When you open a franchise storefront, the parent company, or franchisor, sells you the right to its business name, product and brand. The franchisee agreement lasts for a certain length of time, up to two decades, but you can usually renew.
What do you get out of this arrangement? You’re starting a company with an established brand and proven business model. The downsides: You give up control of business decisions to the franchisor, including site approval, design standards and product variation. You also have to foot the startup costs, so finding good financing is crucial.
Below, we outline the costs of funding a franchise and some good sources of financing, depending on your personal credit, whether you’re just starting out or funding growth, and other factors. Here’s what you need to know:
- Costs of opening a franchise
- Where to find financing to open a franchise
- Where to find financing for a growing franchise
Costs of opening a franchise
Starting a franchise requires many of the same expenses as starting any other brick-and-mortar business, including real estate, equipment and inventory. Franchisees, however, have to pay some unique costs in exchange for training, operating guidelines and marketing from the parent company.
Franchise fee: Most companies charge an upfront fee to start a franchise, paid in a lump sum or installments. The amount varies by company, but it’s typically tens of thousands of dollars and usually is not refundable once a franchisee is accepted. For example, Jamba Juice charges $25,000 per store, and Hilton Worldwide charges $75,000 to start a 150-room Hilton Garden Inn.
Royalty and advertising fees: Many franchisors also collect recurring royalty and marketing fees, typically a percentage of a franchisee’s sales. These percentages vary by company. For example, Subway franchise owners pay 8% a week in royalties and 4.5% a week for advertising, taken from the store’s gross sales minus sales taxes.
For specific companies’ franchise fees, refer to the Franchise Disclosure Document, which the Federal Trade Commission requires parent companies to give to prospective franchisees. This file also includes information about the franchisor’s financial performance, franchisees’ obligations to the franchisor and financing options available.
Where to find financing to open a franchise
As with other small businesses, finding financing for a new franchise can be one of the biggest challenges owners face. Some financing options are unique to franchises, such as franchisor discounts on fees and online financing companies that cater to franchises. General business financing options such as traditional and Small Business Administration loans are also available to franchisees.
The franchisor: Some franchisors help finance new franchises by waiving fees or partnering with lenders to help franchisees get loans. If a company offers funding, it’s usually listed on its website and in Section 10 of the Franchise Disclosure Document. Compare the terms of the franchisor’s financing with other options to find the best source of funding.
Franchise financing company: Several companies specialize in franchise funding by matching borrowers with lenders or lending directly. Examples include BoeFly, which has helped Dunkin’ Donuts and Great Clips franchisees get funding, and Franchise America Finance, which funds franchises including Corner Bakery Cafe and FastSigns.
Traditional loan: Banks and credit unions are a source of financing for all businesses, including franchises. New franchise owners are 15% more likely than other new business owners to use a commercial bank loan, according to the SBA. Lenders are more likely to finance franchises of an established brand that has proved successful in a variety of markets. However, you’ll still be subjected to the bank’s underwriting standards and lending policies, meaning it will review your net worth and credit history. You also may need to put up collateral, regardless of the brand you’re associated with.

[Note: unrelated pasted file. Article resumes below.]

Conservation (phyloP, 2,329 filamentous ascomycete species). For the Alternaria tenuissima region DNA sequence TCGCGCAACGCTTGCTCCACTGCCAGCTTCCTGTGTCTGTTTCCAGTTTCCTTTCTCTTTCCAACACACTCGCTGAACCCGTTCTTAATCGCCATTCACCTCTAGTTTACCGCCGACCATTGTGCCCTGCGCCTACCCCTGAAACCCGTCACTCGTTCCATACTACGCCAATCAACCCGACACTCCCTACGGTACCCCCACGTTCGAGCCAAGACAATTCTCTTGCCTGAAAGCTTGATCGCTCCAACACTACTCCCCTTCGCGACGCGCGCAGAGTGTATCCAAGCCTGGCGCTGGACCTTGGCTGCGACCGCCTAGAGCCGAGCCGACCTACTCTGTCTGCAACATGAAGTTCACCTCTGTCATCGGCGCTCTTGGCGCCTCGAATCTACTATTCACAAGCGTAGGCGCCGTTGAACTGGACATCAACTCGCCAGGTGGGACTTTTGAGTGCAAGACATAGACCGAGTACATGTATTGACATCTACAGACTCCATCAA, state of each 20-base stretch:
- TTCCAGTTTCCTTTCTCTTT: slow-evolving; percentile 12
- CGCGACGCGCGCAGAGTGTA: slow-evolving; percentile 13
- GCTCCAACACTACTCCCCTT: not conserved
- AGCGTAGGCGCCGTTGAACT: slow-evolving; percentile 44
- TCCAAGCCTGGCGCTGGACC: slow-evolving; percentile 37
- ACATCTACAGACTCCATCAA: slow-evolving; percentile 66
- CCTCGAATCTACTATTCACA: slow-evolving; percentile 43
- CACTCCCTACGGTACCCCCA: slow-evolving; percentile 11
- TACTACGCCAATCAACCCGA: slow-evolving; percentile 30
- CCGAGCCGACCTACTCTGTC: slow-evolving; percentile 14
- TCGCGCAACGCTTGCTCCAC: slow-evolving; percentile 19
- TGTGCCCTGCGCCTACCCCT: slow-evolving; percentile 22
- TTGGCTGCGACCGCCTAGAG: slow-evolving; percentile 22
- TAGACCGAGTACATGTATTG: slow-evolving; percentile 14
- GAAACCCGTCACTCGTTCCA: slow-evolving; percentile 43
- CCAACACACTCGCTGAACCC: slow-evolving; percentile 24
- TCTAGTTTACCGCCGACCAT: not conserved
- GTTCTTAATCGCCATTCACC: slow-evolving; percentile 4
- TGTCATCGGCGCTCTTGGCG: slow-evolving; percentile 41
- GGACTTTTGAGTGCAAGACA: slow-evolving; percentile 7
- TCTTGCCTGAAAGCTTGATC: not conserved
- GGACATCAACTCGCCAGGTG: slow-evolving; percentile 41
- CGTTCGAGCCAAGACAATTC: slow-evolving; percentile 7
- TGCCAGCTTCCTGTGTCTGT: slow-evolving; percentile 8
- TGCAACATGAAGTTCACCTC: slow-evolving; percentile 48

SBA loan: The SBA guarantees several loan products that banks, credit unions and other lenders issue, including 7(a) loans, the most general and commonly used loan type. Franchisees and other small-business owners can apply for SBA loans through their lender.
Thousands of companies, including Ace Hardware, Papa John’s Pizza and Yogurtland, are on the SBA’s franchise registry. Applying for a loan to start a franchise for a company on that list is faster than normal because the SBA already has reviewed those companies and their franchise agreements.
Where to find financing for a growing franchise
Alternative lenders: Once you have your franchise up and running, you’ll need funding to work through seasonal ups and downs, purchase new equipment and possibly open another location. If you’re still having a hard time finding traditional funding, alternative lenders may help fill the gap. They tend to be quicker than traditional loan providers — some even fund within a day — and have looser qualification standards. However, annual percentage rates for alternative lenders typically are higher, so make sure you review your total cost of borrowing before deciding on a loan.
- If you’ve been in business for a year: As a newer franchise, you’ll want to make sure you have money to cover the basics, such as emergency funding and inventory, before you start focusing on growth. OnDeck and StreetShares both offer financing to businesses at least a year old.
- If you have an established franchise: Even after you’ve cemented your place in the franchise world, you’ll still likely need access to funding, especially if you want to open another location. Bond Street and Funding Circle offer financing to restaurants that have been in business at least two years.
For more small-business loans, compare your options:
Updated May 24, 2017.